Coaches can have a positive impact on the lives of junior tennis players and this responsibility is the catalyst to work harder, learn best practices and improve. While true professionals create opportunities for their students, self-important one’s are boasting that they are "High-Performance" coaches by displaying only their student's rankings. They hope you will infer that they must be a great coach because they have great students by conflating their ability to expertly lead with their willingness to shamelessly promote themselves. Such pretension devalues and undermines the integrity of the profession.
Events and numbers can be spun to say anything you want because you can always find a correlation or connection between things, but correlation is not causation. A student may achieve because or despite the coaching they receive, and while everything may happen for a reason, it's not always for the reason that we would like others to believe.
As the great American author Mark Twain once said, “Figures don't lie, but liars figure,” and the line that is often credited to former British prime minister Benjamin Disraeli, "There are three kinds of lies; lies, damned lies and statistics.” Simply stated, you can make figures say anything you want them to say because you can always find a statistical correlation between events, but as anyone who was paying even casual attention in high school knows, correlation is not causation.
Great coaches are an invaluable asset to the development of top players, but what all experienced coaches know is that the drive and enthusiasm of talented students can make even an average coach look like a genius. Therefore, what masquerades as an accomplishment may really be underachievement when viewed in a different context. Here's an illustrative example: Let's say you were introduced to the coach of the 11th, 12th and 13th ranked players in the nation in the Girls’ 16s. Sounds impressive, right? Maybe there is a little more information that you might not have been told. These players were ranked third, fourth or fifth in the nation eight months ago before this coach started to work them and the number one and two ranked players this person coached? They’re both injured and not playing.
Don't think this happens? Think again. The takeaway here is that high performance coaching is not about producing high performers, but rather, producing the highest, most sustainable performers possible. Furthermore, there is no guarantee that the quality of the student fully indicates the quality of their teacher, since coaching ability inferred from students, while valuable to know, is not a defining or definitive quality. Some of the least skilled coaches I know coach top players, although many take great license with the term "coach," which can mean anything from a long-term mentorship to chaperoning a player to one tournament. From my personal experience, I recognize that while I am known for working with students who achieved professional rankings, some of the best coaching I've done has resulted in more modestly capable students ascending on their high school and college teams.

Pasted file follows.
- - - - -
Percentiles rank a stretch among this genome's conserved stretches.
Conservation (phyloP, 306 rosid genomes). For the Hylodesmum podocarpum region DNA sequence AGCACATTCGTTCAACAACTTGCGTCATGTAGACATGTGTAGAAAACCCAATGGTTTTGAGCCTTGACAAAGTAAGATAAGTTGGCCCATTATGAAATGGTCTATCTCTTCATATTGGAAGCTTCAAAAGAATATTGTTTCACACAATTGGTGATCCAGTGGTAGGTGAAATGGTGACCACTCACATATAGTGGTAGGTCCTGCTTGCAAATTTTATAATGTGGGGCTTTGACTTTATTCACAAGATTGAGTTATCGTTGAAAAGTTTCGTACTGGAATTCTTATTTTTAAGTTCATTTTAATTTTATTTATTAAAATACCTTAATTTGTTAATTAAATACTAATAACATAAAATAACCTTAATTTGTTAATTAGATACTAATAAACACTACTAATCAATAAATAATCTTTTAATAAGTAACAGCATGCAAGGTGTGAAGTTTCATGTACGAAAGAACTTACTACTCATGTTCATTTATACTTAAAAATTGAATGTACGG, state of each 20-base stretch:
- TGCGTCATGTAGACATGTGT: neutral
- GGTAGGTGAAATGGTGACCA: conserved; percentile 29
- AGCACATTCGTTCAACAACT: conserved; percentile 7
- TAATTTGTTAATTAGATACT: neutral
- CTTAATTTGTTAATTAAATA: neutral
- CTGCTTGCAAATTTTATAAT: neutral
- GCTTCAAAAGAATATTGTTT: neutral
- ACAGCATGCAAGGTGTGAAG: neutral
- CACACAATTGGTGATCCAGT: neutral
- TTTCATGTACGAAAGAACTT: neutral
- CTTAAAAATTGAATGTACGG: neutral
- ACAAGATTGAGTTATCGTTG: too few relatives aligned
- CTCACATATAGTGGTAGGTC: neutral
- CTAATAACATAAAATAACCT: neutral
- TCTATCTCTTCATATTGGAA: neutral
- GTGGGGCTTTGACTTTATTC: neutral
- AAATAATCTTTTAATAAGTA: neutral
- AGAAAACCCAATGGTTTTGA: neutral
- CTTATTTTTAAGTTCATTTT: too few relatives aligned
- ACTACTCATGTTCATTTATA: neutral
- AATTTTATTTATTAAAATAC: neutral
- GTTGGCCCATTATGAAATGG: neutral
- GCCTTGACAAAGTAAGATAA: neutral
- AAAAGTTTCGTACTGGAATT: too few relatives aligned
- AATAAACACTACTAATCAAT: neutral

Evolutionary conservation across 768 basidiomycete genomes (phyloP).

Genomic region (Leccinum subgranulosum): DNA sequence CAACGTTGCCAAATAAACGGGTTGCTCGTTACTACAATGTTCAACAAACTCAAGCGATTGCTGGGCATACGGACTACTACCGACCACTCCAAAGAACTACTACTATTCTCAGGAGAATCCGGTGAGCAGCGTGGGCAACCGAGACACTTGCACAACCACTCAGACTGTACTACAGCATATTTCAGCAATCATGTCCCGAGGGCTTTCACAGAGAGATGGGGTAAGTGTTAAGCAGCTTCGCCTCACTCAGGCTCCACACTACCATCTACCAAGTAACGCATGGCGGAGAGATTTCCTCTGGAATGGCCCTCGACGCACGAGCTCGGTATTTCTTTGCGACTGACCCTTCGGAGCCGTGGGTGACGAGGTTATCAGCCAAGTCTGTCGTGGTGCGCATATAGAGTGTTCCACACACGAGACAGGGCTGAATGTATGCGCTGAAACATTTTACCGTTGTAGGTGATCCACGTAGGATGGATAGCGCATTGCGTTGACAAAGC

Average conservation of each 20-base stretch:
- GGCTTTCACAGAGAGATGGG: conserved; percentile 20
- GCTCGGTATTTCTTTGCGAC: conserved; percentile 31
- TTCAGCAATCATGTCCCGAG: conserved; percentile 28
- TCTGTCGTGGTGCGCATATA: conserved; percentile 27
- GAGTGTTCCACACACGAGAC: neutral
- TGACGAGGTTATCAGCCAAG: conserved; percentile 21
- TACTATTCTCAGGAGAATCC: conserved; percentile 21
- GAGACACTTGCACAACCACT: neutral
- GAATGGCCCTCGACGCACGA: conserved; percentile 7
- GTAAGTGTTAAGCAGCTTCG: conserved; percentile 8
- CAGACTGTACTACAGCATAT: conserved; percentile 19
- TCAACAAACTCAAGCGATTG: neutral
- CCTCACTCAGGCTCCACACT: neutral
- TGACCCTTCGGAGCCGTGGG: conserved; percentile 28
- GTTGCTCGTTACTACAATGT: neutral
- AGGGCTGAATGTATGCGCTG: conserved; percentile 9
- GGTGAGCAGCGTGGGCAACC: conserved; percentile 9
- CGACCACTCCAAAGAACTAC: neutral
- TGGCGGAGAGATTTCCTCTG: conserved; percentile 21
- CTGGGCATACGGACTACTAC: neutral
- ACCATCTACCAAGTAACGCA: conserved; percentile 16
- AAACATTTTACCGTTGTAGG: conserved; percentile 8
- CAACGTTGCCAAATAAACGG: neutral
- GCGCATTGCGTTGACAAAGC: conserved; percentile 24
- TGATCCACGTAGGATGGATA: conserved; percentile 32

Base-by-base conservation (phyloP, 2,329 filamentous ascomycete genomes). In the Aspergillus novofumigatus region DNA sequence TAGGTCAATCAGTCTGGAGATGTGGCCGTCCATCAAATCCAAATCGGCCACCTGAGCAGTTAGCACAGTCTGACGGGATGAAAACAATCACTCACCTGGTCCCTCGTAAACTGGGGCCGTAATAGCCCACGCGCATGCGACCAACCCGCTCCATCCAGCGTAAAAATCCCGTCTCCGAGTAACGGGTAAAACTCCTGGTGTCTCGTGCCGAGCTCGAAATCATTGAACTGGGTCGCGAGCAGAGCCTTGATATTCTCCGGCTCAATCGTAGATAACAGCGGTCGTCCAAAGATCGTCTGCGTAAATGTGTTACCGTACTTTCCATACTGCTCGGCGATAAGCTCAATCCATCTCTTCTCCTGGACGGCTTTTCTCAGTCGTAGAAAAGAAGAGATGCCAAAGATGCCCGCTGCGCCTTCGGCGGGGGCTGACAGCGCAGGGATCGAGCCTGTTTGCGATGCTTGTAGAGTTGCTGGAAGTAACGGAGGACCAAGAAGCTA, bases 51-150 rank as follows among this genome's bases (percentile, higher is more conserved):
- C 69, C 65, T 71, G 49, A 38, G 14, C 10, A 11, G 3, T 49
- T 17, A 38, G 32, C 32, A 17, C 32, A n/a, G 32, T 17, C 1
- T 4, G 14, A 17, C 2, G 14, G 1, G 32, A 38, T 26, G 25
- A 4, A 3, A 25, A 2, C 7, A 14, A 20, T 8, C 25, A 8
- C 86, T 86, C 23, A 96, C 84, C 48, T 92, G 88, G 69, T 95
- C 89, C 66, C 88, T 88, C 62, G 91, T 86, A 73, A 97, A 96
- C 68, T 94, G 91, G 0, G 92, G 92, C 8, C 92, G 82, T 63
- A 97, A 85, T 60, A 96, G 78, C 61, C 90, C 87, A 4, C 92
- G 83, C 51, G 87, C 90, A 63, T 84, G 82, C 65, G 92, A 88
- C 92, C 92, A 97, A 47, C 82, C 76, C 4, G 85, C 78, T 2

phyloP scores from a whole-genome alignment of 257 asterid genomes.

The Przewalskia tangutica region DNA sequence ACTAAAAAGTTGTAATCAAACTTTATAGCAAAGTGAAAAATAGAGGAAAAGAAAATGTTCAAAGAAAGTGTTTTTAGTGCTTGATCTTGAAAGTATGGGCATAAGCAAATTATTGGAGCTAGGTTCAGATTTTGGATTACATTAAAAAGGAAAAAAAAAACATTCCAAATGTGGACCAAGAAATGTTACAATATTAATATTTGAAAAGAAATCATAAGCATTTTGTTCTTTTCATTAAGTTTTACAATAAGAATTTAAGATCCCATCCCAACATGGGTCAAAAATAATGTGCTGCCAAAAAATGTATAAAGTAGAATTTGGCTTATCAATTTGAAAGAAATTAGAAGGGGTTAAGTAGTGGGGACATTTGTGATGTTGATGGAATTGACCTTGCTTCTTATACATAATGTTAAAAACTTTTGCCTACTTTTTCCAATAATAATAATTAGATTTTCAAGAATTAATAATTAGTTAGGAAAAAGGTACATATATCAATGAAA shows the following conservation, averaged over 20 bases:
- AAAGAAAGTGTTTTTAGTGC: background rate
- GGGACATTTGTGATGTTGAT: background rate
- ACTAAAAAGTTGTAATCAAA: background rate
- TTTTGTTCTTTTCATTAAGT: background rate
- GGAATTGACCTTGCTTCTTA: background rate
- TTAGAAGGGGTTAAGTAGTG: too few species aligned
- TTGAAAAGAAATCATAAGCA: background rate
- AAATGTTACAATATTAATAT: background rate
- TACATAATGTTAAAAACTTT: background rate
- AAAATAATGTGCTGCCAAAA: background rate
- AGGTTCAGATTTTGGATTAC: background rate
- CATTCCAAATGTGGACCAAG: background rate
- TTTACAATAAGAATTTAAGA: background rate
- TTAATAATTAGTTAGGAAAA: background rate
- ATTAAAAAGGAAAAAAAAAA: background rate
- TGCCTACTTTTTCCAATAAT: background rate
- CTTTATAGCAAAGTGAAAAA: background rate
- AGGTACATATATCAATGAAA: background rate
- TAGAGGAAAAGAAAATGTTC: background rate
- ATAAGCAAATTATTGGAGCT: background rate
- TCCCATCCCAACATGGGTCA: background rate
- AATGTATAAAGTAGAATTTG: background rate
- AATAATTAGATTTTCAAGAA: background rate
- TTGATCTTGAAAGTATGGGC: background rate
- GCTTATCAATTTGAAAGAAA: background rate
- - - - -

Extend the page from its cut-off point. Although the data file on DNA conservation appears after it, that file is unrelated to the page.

While it's useful to recognize that current and former students' success can be seen as one of many factors used to assess a coach’s suitability to maximize a new student's success, there are other markers that make for a great student-teacher fit. I have talked extensively about those specific qualities in other articles I have written for this publication, including: “Ten Things to Consider When Choosing a Coach: A Two-Part Guide” (page 58 of the November/December 2016 issue) and “Why You Should Look Beyond the Hype When Selecting a Tennis Coach: A Two-Part Guide” (page 38 of the January/February 2019 issue).
Remember to be cautious when you hear tennis coaches using hyperbole to suggest that student's rankings are the singular compelling factor to prove their success because these numbers are a quantitative "snapshot" of the student, not a qualitative measure of their teacher. Further, don't assume that the highest ranking a student achieves tells the whole story because it might not be. A true exceptional coach will not only help a student perform, but also protect them from injuries. A list of student rankings often camouflages a coach's career filled with leading a few to success, and most to the orthopedist. A coach's actions speak louder than student’s results, because while results don't lie, liars promote figures to exaggerate, mislead and sell.
Steven Kaplan is the owner and managing director of Bethpage Park Tennis Center, as well as director emeritus of Lacoste Academy for New York City Parks Foundation and executive director and founder of Serve & Return Inc. Steve has coached more than 1,100 nationally-ranked junior players, 16 New York State high school champions, two NCAA Division 1 Singles Champions, and numerous highly-ranked touring professionals. Many of the students Steve has closely mentored have gone to achieve great success as prominent members of the New York financial community, and in other prestigious professions. In 2017, Steve was awarded the Hy Zausner Lifetime Achievement Award by the USTA. He may be reached by e-mail at StevenJKaplan@aol.com.